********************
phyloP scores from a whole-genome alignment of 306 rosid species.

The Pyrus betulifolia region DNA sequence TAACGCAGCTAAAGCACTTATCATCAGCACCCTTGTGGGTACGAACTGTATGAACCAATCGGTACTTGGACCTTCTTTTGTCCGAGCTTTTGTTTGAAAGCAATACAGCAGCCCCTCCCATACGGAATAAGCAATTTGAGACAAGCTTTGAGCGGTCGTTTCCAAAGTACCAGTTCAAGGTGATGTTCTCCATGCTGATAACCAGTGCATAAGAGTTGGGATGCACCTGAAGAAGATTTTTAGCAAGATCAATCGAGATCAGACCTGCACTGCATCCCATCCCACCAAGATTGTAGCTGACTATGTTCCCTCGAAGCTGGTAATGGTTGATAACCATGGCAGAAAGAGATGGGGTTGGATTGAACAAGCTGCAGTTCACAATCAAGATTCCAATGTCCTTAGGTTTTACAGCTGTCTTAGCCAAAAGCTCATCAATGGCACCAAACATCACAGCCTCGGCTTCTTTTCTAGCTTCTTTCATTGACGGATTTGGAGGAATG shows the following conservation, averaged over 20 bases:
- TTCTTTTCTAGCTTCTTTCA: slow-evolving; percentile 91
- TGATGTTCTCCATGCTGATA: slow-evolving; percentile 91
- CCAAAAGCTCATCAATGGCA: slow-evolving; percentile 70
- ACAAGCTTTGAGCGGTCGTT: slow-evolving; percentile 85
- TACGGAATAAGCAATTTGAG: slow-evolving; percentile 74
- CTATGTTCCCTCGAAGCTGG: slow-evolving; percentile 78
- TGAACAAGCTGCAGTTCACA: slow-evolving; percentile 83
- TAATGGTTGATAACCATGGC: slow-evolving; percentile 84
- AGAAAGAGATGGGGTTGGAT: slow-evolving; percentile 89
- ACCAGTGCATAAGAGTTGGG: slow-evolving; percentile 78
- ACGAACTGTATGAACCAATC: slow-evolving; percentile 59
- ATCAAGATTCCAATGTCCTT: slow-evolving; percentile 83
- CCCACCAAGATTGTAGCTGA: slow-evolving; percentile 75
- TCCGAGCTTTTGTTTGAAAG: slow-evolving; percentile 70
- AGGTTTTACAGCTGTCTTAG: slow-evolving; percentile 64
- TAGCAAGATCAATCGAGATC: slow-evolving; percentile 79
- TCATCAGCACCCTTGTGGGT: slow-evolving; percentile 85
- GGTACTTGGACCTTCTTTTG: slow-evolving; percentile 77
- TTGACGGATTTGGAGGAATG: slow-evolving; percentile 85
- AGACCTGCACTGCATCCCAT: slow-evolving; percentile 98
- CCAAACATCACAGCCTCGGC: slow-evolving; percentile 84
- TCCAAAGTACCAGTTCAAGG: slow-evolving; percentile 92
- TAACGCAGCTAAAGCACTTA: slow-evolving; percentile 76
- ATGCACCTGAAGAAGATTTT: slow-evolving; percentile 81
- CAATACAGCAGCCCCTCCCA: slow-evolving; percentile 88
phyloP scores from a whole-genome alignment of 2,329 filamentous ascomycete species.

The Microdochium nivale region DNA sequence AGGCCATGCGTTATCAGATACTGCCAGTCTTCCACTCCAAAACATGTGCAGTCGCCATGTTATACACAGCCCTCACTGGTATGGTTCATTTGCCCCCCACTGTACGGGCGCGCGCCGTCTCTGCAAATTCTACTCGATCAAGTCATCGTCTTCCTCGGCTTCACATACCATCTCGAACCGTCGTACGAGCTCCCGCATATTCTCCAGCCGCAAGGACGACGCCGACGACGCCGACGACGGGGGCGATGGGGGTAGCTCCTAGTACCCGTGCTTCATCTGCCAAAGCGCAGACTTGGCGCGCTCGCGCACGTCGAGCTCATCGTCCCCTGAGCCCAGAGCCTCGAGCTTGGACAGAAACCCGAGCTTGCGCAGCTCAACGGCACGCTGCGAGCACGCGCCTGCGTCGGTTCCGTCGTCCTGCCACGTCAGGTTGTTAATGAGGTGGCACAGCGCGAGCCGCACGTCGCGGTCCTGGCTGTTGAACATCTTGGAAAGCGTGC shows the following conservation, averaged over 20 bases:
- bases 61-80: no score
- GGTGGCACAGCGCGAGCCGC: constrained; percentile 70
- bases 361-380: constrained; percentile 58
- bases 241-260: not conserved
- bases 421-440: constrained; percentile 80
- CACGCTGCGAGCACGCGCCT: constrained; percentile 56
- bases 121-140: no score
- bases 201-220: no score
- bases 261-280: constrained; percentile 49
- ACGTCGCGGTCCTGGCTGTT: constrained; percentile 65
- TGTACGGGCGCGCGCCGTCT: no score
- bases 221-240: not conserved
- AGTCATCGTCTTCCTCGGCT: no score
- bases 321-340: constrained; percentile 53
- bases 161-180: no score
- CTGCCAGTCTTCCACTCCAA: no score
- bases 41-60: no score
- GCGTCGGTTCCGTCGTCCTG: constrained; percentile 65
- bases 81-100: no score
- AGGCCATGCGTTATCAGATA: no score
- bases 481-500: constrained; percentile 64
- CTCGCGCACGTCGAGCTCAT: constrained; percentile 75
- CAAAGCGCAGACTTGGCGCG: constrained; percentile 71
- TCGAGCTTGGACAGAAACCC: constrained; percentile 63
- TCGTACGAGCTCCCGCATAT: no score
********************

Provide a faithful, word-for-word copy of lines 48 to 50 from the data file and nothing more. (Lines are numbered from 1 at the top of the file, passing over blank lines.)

- bases 81-100: no score
- AGGCCATGCGTTATCAGATA: no score
- bases 481-500: constrained; percentile 64